Haskell FAQ
Please note: this document was originally compiled for my work at De Montfort University teaching undergrads functional programming in Haskell. It hasn't been updated in a few years.
Setup
How do I open GHCi?
Just open a terminal window and simply type ghci
to open the Glasgow Haskell Compiler in interactive mode.
In the computer labs in the Gateway building you need to log into Linux where Haskell is already installed. If you want to install Haskell on your laptop or home computer you can download it here. Alternatively, if you just quickly want to try an expression but do not have Haskell installed on your computer at home, you can use the interactive prompt on haskell.org or tryhaskell.org. There is even an app for iOS devices (Raskell). Let me know if you find a good app for Android!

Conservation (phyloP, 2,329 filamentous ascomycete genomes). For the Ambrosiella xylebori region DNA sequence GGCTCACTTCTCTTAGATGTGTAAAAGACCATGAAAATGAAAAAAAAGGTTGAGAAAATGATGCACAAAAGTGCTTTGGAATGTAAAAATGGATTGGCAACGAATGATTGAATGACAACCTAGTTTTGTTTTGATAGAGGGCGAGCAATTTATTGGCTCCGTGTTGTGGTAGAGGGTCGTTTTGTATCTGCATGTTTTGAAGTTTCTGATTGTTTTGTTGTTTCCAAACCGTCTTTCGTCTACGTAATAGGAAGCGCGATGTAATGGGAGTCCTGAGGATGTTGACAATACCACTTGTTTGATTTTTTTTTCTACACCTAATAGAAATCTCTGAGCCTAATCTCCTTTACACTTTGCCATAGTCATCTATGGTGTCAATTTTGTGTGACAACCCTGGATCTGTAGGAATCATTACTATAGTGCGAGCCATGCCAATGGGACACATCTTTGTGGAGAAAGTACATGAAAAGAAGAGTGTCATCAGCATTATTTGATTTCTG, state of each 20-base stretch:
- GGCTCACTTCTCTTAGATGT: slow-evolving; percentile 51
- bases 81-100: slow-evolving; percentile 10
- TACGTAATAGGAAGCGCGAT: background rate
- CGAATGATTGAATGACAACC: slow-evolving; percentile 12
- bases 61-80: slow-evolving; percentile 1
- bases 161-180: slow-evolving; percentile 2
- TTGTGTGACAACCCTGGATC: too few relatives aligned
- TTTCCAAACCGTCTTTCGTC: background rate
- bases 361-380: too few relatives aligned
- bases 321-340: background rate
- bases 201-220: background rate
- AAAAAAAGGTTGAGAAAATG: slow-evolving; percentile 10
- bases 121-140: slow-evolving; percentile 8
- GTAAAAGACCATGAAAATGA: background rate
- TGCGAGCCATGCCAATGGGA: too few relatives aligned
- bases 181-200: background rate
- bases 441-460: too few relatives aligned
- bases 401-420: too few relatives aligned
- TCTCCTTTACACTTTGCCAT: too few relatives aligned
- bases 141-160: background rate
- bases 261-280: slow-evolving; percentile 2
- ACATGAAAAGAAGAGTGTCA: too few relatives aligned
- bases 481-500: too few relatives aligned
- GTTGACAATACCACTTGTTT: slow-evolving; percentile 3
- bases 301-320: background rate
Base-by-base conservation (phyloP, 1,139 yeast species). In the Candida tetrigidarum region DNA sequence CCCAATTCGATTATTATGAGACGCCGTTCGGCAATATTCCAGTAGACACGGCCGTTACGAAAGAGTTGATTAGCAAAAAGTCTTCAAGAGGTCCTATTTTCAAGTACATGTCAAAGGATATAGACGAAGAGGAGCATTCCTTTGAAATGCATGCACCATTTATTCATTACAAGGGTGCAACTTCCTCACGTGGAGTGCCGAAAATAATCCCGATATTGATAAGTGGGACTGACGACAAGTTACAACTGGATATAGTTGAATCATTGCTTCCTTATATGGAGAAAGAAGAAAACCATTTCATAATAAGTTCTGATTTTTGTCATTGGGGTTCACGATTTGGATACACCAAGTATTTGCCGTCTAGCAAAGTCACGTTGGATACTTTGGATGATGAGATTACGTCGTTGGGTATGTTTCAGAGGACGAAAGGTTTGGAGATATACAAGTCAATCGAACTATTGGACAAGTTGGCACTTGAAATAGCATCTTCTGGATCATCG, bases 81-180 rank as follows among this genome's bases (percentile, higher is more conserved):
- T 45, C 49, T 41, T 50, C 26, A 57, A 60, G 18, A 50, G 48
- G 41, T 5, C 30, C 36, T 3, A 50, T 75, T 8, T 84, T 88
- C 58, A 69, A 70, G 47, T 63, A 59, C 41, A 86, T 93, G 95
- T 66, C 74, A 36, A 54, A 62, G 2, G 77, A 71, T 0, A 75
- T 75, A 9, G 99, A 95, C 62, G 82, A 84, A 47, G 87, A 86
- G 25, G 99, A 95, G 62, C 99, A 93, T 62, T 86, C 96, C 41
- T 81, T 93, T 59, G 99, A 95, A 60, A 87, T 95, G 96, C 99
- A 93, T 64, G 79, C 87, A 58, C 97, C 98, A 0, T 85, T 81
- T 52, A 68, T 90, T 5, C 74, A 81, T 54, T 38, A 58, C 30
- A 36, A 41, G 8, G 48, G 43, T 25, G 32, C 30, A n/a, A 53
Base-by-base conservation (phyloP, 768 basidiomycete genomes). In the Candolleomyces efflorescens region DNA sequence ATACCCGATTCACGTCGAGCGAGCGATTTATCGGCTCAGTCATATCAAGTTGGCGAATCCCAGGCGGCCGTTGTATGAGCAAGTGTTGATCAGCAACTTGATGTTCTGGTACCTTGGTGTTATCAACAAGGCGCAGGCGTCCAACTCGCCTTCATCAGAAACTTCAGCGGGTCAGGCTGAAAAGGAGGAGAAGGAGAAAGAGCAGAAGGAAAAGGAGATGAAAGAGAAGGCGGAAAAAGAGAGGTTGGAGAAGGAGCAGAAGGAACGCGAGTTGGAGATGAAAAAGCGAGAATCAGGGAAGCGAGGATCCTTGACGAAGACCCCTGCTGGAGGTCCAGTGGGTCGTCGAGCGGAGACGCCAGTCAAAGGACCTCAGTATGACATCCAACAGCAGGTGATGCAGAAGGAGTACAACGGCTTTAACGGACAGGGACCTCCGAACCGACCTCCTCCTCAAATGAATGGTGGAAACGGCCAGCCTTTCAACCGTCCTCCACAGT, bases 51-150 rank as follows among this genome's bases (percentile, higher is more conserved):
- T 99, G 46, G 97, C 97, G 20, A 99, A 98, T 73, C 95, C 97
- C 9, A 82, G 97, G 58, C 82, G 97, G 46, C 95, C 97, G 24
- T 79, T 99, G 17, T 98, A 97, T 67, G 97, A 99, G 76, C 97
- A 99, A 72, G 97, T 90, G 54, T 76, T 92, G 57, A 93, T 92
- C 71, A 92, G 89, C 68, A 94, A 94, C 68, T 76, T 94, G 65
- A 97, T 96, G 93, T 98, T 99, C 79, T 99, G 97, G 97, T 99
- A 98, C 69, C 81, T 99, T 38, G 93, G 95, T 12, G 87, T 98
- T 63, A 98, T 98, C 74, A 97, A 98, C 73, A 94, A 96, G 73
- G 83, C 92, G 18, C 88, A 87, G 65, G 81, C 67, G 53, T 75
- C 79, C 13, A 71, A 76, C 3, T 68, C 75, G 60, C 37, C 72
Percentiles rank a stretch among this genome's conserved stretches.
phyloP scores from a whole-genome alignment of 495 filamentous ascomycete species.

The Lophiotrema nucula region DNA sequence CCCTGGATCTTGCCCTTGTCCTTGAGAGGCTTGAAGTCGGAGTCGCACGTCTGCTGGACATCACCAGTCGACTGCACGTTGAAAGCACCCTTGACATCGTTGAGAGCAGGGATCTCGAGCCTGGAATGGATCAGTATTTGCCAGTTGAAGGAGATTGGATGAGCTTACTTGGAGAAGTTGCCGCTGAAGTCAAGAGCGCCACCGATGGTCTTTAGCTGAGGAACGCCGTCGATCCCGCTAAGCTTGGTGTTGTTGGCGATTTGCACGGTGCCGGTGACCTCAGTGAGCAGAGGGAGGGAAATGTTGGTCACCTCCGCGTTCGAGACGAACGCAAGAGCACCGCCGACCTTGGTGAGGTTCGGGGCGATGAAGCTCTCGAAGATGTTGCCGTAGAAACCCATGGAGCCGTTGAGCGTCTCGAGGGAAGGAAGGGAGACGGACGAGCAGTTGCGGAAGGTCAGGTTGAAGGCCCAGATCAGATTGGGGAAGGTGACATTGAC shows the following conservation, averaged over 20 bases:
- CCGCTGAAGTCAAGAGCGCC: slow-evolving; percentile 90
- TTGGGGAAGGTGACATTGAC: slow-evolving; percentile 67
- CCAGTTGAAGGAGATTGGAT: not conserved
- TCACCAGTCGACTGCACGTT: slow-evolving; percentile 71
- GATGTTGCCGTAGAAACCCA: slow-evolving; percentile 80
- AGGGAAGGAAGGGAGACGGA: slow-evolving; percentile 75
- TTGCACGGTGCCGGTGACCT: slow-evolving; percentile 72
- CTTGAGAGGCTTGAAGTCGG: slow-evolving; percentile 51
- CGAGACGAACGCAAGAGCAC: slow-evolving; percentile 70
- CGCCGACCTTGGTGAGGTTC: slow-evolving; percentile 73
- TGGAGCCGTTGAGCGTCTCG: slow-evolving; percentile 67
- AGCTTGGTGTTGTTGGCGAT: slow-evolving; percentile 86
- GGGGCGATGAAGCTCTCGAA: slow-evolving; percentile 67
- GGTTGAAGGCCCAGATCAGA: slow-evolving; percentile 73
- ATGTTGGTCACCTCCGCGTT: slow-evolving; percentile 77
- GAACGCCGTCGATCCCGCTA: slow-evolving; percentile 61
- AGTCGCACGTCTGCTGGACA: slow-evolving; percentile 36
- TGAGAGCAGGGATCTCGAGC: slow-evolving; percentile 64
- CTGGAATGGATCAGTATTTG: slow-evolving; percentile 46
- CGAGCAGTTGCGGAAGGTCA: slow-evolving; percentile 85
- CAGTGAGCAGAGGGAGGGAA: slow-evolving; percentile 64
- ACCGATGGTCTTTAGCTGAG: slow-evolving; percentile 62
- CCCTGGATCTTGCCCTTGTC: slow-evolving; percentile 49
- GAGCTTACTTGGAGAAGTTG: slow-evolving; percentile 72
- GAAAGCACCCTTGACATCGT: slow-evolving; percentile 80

What is the point of :set +t
?
Setting this will show the type of any value returned. It is optional but useful. You will have to set this every time you restart GHCi. Do not forget to type the :
at the start of the expression. In some of the examples throughout the lab sessions you will encounter instructions telling you to type :s +t
which might not work on your machine. Use :set +t
instead.
Setting up your GHCi config file
You may want to setup a config file on your profile which can save you typing out certain commands every time you start a new session. For example you can put the :set +t
command into this file and you will never have to remember it again.
To do this, open your home folder on Linux and enable the viewing of hidden files. Find the .ghc